Envy, Canal Belt
A battery of chefs produces some of the most inventive new-Dutch cuisine in town (think smoked pigeon and tempura cherries), in four-bite portions. Go for individual menus, or share five or six dishes in haute-tapas style. Italian charcuterie is a speciality at the restaurant, and the Dutch gourmet sausages are an adventure (lavender as a matching flavour for pork took me pleasantly by surprise.) The light is dim, the décor dark, the clientele fadingly fashionable. Ask for a side table when you reserve; the tall central tables with bar-stool chairs are not particularly comfortable.

Blue Spoon, Canal Belt
A scent of saffron wafts through the air, as a waiter walks past with a steaming pot of bouillabaisse. The food in the Andaz Hotel is a mix of French flair and down-to-earth Dutchiness – roasted brill, braised veal cheeks and sweetbreads, wild duck with beetroot. A glass wall gives a view out on a garden courtyard inspired by Alice in Wonderland. The restaurant is more low-key: minimalist white, black, bare wood – the design is by Dutch interiors man-of-the-moment Marcel Wanders; the crowd a mix of his disciples, artsy visitors and media folk. And that bouillabaisse is a must – it makes me want to marry the chef.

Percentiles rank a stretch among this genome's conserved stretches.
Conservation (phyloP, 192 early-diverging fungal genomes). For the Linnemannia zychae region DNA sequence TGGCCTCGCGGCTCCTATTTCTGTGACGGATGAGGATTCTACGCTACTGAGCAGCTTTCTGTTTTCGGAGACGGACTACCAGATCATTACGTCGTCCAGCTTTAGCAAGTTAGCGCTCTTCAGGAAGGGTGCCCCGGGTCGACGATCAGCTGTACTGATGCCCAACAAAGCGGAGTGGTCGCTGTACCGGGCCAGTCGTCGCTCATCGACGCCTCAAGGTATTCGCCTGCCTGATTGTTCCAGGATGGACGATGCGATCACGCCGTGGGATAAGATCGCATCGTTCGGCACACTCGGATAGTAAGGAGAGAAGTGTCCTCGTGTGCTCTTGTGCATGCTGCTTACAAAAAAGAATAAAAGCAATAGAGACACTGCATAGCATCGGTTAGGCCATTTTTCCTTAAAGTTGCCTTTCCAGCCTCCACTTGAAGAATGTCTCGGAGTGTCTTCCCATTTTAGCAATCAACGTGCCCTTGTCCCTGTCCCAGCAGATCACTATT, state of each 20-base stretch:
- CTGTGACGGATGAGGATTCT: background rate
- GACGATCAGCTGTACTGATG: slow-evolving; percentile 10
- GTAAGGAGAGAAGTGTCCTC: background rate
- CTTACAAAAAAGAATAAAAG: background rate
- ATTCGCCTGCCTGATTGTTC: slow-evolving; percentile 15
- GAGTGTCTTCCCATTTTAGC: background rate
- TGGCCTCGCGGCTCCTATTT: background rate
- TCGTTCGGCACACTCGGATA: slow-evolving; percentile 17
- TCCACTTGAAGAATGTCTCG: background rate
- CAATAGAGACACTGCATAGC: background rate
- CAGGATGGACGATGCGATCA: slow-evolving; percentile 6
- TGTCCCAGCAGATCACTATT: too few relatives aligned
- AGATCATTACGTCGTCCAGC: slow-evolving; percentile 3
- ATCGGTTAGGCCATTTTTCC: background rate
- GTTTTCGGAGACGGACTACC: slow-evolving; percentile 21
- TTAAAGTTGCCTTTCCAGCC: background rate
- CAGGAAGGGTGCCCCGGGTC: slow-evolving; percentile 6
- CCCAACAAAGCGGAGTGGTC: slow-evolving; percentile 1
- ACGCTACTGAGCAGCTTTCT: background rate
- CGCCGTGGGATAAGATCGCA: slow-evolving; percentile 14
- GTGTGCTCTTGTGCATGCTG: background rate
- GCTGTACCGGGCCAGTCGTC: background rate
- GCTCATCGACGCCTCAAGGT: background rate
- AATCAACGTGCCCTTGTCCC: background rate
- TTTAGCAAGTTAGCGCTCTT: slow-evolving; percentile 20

Bord'Eau, Centre
Chef Richard van Oostenbrugge, in the main restaurant of Hotel de l'Europe, is not a fan of the food syringe, the curious spiral, the ‘ball of something strange on your plate’. He has a down-to-earth attitude to cooking, and believes in pure ingredients. But down-to-earth does not mean dull. This is high-end cuisine done with style and adventure – green asparagus, Romanesco tips, tiny leaves of chard, come tangled on a ridge of basmati-rice couscous, like a delicate spring garland. The décor is a realm of crisp whites, cascading orchids and gold-leaf wallpaper. Book a window table, for a view over the River Amstel to the 17th-century Munttoren (City Mint).